Generic risks, we have seen, are risks that attach to doing business regardless of the business being done. Insurance, it has been suggested, is the first line of defense against generic business risks. General information about managing generic business risk with appropriate insurance is available from the Small Business Association here.

Most brokerages are employers for the purposes of state law even though the individual agents are, for the most part, independent contractors. That is the case because most brokerages employ unlicensed office personnel. Being an employer creates generic risks because of the myriad of responsibilities placed on employers in this and every other state. Mitigating such risk is a matter of knowing and following the rules. Fortunately, much of the information needed is available on-line.

Every Oregon employer should have a copy of “The Employer’s Guide for Doing Business in Oregon.” This state government publication is available hereSpecific up-to-date information for employers is available from the Department of Labor and Industries (BOLI) here. BOLI rules cover everything from wage and hour regulations to civil rights, family leave and hiring and firing requirements.

In addition to BOLI requirements, all workplaces are subject to safety and health regulations under Occupational Safety and Health Administration (OSHA) standards. These laws are arcane and often hard to apply to real estate activities. For instance, beginning January 1, 2009, employers with ten (10) or more employees will be required to have a safety committee or conduct safety meetings. All employers in Oregon, regardless of the number of employees, will be required to have a safety committee or conduct safety meetings by September 19, 2009. These requirements are set out in rule in OAR 437-001-0765 A copy of the rule is available hereOregon OSHA’s “Quick Guide to Safety Committees and Safety Meetings” can be found here. General information about Oregon OSHA can be found at:

State employment regulations and requirements aside, every real estate company should have an office policy manual that spells out how the company will conduct its business. In real estate, such a manual will cover everything from floor time to agency relationships to record keeping to malpractice insurance. A good office policy manual is the cornerstone of generic risk management. Office policy manuals are so important to risk management that the Oregon Association of REALTORS® has developed a comprehensive model manual to guide Oregon brokers through the process of developing good office policies. Click here to view or download a copy of the Model Office Policy Guide.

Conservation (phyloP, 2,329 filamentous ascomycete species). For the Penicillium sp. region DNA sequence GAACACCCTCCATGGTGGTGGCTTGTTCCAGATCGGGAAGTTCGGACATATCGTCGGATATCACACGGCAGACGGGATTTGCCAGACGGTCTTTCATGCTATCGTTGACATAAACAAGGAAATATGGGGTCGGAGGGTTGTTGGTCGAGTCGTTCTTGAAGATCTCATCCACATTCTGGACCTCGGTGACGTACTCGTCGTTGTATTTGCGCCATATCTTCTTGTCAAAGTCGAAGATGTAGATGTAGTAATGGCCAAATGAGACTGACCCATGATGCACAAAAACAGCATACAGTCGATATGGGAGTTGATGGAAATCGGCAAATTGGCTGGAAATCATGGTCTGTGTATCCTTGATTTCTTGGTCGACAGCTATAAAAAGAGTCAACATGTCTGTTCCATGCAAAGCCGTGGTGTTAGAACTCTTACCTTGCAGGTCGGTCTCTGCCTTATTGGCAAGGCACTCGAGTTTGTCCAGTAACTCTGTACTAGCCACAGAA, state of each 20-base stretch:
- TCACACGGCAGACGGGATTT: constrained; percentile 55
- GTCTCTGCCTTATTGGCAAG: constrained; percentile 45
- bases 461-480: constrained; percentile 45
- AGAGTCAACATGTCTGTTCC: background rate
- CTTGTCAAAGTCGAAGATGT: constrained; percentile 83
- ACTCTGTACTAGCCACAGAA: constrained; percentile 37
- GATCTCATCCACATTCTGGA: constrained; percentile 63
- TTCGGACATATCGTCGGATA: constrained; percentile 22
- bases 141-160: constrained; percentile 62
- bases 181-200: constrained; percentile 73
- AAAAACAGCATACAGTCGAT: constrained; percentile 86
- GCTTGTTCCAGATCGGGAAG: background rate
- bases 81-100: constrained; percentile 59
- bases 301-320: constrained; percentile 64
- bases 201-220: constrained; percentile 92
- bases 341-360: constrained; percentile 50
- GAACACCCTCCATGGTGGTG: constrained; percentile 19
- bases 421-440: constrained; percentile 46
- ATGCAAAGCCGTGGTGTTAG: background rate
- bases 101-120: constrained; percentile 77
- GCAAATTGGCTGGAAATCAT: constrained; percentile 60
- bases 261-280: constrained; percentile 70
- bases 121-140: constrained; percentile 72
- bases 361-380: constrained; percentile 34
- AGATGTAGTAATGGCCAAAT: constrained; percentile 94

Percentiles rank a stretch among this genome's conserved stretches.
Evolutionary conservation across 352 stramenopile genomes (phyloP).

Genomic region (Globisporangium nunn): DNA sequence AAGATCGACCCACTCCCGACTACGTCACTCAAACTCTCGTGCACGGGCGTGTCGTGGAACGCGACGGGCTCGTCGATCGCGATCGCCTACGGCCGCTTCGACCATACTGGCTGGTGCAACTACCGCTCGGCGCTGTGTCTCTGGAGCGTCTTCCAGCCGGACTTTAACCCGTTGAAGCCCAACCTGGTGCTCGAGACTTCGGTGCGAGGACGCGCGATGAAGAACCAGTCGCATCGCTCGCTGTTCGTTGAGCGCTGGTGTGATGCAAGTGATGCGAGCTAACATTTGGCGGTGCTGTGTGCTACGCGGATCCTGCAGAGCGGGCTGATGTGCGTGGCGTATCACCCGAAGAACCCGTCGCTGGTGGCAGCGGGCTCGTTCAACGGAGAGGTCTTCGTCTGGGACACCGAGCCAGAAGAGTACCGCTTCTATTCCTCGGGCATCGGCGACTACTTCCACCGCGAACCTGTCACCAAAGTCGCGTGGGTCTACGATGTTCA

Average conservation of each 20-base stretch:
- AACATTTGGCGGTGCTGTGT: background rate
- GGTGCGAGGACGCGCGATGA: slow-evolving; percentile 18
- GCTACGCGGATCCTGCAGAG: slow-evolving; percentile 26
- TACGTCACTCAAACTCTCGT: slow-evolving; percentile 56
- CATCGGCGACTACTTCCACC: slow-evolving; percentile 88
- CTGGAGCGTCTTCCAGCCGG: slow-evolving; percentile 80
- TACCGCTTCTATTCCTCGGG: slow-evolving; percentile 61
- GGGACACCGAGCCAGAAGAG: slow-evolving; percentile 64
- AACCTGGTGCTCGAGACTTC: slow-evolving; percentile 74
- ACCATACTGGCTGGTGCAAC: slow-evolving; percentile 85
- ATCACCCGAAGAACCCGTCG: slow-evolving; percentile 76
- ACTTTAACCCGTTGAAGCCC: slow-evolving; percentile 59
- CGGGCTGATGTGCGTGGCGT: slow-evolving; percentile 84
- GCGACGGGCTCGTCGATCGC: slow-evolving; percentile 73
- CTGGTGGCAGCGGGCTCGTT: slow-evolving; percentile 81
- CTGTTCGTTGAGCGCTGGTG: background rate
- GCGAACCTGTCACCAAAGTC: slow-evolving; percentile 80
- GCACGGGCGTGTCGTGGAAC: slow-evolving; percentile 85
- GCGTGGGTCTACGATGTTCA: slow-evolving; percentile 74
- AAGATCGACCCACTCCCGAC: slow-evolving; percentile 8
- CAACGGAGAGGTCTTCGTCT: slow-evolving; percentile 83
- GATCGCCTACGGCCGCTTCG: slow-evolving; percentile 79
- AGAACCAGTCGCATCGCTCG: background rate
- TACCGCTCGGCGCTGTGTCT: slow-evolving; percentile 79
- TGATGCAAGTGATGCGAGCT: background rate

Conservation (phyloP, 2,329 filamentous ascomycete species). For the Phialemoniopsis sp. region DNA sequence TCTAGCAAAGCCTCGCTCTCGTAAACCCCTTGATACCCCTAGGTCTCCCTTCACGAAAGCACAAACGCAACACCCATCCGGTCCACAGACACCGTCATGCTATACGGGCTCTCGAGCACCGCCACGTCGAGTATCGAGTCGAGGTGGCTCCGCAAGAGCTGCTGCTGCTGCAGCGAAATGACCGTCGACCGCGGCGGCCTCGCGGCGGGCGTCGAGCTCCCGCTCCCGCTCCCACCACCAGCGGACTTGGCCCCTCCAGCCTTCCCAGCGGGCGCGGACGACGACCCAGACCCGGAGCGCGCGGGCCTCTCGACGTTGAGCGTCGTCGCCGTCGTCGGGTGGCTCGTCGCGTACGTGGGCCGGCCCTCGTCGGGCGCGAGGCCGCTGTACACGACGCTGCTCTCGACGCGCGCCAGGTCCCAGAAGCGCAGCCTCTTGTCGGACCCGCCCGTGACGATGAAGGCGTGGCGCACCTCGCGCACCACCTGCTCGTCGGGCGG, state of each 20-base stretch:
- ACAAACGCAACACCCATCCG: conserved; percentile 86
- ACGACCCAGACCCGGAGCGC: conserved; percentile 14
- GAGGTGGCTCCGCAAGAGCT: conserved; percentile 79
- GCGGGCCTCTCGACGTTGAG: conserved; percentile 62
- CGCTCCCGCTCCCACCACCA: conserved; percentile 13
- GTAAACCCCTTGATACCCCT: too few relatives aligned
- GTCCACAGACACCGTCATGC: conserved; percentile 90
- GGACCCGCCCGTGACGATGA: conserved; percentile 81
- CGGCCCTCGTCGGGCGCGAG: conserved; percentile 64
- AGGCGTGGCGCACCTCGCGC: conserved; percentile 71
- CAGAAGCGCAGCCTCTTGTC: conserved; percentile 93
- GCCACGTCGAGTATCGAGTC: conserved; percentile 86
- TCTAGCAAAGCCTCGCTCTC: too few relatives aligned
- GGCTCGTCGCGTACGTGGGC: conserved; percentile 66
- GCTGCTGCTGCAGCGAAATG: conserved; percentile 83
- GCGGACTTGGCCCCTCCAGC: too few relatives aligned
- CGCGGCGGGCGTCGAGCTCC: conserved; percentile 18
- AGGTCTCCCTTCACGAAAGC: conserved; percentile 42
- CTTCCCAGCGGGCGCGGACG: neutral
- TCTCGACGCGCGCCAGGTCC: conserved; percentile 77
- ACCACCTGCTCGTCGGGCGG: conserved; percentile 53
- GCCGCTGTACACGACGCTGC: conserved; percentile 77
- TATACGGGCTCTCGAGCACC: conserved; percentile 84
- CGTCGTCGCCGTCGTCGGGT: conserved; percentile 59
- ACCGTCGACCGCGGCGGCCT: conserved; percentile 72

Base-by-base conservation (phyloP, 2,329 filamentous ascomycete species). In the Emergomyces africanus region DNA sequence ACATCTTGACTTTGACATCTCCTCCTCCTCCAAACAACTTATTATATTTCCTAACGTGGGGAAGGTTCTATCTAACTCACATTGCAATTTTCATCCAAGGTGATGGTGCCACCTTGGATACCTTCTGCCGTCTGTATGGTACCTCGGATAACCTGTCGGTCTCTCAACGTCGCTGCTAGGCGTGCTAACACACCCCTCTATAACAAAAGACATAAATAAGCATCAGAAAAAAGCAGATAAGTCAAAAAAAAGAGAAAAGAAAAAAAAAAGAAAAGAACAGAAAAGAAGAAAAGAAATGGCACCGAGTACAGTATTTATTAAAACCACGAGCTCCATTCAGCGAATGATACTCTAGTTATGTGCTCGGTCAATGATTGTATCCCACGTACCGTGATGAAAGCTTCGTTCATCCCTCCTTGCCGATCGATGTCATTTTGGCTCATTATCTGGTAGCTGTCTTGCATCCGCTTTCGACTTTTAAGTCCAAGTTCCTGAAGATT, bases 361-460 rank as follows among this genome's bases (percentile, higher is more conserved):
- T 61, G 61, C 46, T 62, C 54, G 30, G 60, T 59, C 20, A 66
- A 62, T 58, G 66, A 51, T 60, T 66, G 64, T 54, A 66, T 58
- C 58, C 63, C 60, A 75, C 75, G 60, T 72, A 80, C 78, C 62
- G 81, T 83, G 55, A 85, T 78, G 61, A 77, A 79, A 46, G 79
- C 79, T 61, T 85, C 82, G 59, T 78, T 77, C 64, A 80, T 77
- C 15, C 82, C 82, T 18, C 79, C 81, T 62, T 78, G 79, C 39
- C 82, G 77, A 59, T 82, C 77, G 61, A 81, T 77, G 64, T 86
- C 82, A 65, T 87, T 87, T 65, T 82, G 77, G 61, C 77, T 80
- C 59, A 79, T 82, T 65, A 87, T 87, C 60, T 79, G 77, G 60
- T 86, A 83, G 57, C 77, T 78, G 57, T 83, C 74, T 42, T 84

Office policies must take into account the fact that real estate agents are typically independent contractors. Independent contractors are not employees and cannot, without increasing risk, be treated as such. Because most of the relationships are with independent contractors, managing a real estate office is more about managing contractual relationships than employer/employee relationships. Such management starts with a written independent contractor agreement between the company and each agent. No real estate agent should ever practice real estate under another broker’s license as an independent contractor without a written independent contractor agreement.

Independent contractor agreements control the scope of the relationship between agent and brokerage. The allocation of risk through insurance, the duties imposed on both sides and the all important financial arrangements between agent and company are contained in a good independent contractor agreement. Such contracts spell out how relationships will be terminated, pending sales completed and commissions divided. It is through independent contractor agreements (and incorporated office policies) that the brokerage controls the activities of its agents and therefore controls its generic risk.